Electricity has been readily accepted for residential, commercial and industrial usage at an unprecedented rate. Today, almost all modern manufacturing plants rely on electric power as a utility for fabrication & production processes. Due to the level of complexity & interconnectivity of the current system, even seconds’ worth of offline time can result in monetary & material loss.
Any electrical system, no matter how small, will generate heat since it will contain a resistive element in one form or another. As the size of your load increases, so does the quantity of heat produced. Your system might be able to bear the increasing temperature initially but at some point, it will give in and the result can be fatal.
Electrical control panel design basics is a vast field, dotted with problems pertaining to management, visual appeal, reliability and safety. The design basics for control enclosures that house various components from Programmable Logic Controllers (PLCs) to high-voltage relays is dependent on several parameters, however, keeping down the cost is one that can’t be sidelined at any time.
Protecting Sensitive Sensors
Sensors that gather electronic data directly affect the reliability of electronic devices that use that data. With that knowledge, manufacturers tend to create protective housings around electronics using high-quality, delicate sensors. While control panel designs are often built to function in non-hazardous environments, a lot of sensors are required to withstand the strain of harsh daily weather elements: heat, cold, dust, moisture, etc. Sensors are not alone; many machines are required to survive in damaging surroundings5. Therefore, creating airtight housings is often the go-to solution for sensor protection. However, even with hermetic seals around the enclosure, sensors will still experience wear and damage from invasive contaminants.
The industrial environment is a tough one, and it takes its toll on all electrical equipment. For this reason, we make electrical enclosures to protect our sensitive electrical components from damage caused by elements such as water, wind, dust, dirt, heat, cold, humidity, and chemicals in the environment in which they’re located.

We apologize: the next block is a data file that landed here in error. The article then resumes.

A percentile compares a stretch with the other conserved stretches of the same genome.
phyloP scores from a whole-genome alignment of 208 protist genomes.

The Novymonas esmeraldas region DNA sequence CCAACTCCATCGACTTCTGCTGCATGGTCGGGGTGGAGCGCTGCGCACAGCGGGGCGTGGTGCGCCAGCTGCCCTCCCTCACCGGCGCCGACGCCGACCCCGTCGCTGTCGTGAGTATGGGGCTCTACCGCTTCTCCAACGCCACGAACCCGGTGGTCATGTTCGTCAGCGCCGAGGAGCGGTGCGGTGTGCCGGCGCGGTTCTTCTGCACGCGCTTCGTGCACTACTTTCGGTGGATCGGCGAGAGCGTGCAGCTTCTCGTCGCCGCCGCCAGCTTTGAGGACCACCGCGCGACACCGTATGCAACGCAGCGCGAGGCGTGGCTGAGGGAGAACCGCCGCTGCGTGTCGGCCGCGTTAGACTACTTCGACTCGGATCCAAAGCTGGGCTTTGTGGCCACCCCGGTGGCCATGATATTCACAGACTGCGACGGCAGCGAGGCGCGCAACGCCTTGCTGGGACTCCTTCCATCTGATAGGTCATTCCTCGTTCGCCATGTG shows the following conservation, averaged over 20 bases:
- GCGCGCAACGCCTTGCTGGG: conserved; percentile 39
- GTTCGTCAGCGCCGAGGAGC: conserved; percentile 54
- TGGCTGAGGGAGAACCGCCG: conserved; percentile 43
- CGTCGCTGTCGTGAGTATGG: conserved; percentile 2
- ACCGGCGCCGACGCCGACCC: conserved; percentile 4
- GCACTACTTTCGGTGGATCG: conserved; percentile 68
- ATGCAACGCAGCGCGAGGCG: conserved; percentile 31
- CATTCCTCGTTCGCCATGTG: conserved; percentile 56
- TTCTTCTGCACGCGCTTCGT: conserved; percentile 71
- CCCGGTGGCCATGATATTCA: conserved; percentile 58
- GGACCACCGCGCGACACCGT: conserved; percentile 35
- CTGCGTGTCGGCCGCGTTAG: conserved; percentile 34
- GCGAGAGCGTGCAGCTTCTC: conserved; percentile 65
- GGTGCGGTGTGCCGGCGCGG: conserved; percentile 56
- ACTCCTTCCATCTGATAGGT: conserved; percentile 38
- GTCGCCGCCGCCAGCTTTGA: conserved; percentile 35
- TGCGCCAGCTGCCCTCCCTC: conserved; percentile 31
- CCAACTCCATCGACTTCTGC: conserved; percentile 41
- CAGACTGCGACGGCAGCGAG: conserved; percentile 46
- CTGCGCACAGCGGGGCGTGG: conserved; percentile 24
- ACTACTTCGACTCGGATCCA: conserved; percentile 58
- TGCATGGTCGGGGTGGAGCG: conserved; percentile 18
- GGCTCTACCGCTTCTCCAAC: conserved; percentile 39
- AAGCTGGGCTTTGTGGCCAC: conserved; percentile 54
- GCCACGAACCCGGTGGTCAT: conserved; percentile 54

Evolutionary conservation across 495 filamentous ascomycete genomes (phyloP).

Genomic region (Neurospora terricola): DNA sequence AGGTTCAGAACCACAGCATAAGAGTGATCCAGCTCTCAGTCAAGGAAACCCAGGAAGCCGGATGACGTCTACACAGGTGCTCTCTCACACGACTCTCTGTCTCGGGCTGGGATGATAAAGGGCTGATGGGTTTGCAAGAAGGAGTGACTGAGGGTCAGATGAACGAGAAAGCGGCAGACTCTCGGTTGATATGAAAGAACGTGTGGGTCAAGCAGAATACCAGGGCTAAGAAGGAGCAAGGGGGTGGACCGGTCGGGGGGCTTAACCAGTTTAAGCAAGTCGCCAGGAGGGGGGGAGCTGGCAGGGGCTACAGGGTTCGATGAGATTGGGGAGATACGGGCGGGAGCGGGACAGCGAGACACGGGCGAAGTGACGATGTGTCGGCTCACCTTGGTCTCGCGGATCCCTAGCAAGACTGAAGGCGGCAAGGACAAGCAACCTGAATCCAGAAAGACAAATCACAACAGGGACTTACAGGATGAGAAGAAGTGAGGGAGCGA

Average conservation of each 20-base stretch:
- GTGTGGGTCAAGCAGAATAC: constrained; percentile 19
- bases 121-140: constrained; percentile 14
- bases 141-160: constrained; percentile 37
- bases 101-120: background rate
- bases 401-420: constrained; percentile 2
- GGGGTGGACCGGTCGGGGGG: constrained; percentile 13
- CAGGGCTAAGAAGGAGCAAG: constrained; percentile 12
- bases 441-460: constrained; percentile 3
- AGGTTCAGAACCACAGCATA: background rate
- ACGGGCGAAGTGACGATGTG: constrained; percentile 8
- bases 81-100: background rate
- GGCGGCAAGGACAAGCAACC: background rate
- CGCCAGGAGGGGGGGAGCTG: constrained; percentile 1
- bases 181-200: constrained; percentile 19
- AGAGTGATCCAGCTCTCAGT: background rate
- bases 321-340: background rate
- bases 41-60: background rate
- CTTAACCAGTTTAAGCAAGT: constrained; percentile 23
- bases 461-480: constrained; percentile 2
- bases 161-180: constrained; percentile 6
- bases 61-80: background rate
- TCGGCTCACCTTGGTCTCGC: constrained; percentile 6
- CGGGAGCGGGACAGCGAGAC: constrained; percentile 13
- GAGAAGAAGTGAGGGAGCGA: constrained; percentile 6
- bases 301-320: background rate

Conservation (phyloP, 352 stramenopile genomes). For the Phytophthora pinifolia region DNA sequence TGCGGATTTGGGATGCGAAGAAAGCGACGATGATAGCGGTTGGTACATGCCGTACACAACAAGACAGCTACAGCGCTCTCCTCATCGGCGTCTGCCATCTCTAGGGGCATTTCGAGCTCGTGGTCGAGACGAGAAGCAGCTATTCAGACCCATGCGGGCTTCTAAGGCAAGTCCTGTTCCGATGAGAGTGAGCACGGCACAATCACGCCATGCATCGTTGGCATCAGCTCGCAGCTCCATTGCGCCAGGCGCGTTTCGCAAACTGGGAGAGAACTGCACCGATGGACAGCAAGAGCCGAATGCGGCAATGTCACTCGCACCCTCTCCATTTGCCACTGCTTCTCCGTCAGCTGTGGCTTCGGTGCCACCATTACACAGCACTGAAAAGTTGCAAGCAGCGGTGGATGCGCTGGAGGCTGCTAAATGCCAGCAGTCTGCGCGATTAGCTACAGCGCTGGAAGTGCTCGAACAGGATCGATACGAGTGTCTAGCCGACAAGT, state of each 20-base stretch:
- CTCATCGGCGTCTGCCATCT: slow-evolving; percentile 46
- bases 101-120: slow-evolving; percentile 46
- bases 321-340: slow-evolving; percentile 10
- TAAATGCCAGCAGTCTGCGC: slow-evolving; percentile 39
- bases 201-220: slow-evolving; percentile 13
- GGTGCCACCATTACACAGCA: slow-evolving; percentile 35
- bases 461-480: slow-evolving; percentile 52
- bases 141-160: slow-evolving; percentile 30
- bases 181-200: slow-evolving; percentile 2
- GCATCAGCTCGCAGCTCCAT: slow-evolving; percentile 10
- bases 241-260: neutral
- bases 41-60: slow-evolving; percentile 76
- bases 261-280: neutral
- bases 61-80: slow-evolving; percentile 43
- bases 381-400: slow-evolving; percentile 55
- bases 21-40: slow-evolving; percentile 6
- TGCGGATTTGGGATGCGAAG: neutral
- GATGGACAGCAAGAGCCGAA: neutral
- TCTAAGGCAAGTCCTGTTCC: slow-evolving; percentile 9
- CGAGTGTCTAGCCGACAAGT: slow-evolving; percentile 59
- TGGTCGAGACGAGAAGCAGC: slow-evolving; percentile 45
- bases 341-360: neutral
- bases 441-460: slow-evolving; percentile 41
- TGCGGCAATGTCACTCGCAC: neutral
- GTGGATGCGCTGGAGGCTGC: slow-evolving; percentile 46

To the layman, electrical enclosures may all look alike: gray boxes that house the real concern, sensitive electrical controls. But control panels are only as valuable as the electrical enclosures that protect and preserve those inner workings. Selecting the best material for the enclosure when specifying a control panel maximizes the life of your equipment.
In the cold winds of winter or the heat of summer, electrical enclosures require temperature control.
More often than not, electrical enclosures must be cooled because internal components continuously radiate heat. Overheating within an enclosure can dramatically reduce the lifespan of the equipment (including PLCs, HMIs, and drives), and cause malfunctions or entire system shutdowns.
To regulate the temperature of your electrical enclosure, consider passive cooling design or active cooling technology.
How often do you really notice your kitchen cabinets when you reach for a bowl? You may not give enclosures much thought until something squeaks, breaks, or fills to overflowing.
Electrical enclosures are an integral part of control panel design, not an afterthought. Choosing an optimal enclosure design affects the application’s flexibility, efficiency, and maintenance throughout the life of the panel. There are 3 major concerns that control panel professionals take into account for the highest quality results.
Electrical equipment manufacturing has become an ever-expanding global market. There are various standards that exist worldwide to define the type and use of enclosures for electrical equipment. It is necessary to understand the distinction between NEMA and IP ratings to ensure proper installation of equipment based on environment and locations.
The NEMA (National Electrical Manufacturers Association) and IP (Ingress Protection) rating systems are used to describe the degree of protection provide against intrusion (body parts such as hands and fingers), dust/dirt, accidental contact, and ingress of water. The NEMA rating system also makes a distinction between hazardous and non-hazardous environments.
In the modern world, with the growing population and advancing technology, people are working in more extreme conditions than ever. Whether they are natural elements, like the brutal conditions of the Arctic, or manmade ones, such as scorching temperatures in factories, machines in today’s era must be able to withstand a range of harsh conditions. The call for extremely durable machinery has been answered by the creation of numerous, widespread, innovative engineering feats.